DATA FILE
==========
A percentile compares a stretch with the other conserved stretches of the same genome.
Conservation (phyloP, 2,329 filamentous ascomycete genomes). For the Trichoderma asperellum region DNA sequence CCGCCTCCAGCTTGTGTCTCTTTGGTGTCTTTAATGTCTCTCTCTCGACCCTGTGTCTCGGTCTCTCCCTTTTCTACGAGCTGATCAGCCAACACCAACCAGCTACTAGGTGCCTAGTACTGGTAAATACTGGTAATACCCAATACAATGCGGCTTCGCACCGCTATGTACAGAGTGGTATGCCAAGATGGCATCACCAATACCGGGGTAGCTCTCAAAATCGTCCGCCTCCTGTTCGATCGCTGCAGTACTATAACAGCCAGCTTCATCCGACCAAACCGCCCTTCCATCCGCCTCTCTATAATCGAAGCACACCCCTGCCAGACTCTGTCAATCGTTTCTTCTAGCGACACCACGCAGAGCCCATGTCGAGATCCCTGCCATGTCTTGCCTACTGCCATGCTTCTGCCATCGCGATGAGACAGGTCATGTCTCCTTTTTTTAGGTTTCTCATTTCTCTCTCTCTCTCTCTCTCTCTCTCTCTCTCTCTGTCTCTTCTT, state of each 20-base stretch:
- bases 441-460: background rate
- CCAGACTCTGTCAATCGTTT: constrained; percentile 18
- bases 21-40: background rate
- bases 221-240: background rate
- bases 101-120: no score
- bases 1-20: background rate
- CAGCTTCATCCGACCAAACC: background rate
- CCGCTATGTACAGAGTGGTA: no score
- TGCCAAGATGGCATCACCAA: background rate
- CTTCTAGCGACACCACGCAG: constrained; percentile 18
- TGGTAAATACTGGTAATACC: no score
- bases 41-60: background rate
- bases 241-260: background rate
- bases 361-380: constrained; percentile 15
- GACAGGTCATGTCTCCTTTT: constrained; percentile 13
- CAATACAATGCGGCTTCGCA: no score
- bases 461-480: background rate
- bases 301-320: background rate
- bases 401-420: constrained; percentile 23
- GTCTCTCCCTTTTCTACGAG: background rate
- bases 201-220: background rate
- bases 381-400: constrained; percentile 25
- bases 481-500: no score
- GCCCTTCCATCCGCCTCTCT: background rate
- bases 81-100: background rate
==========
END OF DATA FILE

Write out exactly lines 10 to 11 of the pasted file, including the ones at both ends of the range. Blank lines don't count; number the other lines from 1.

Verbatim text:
- CCGCTATGTACAGAGTGGTA: no score
- TGCCAAGATGGCATCACCAA: background rate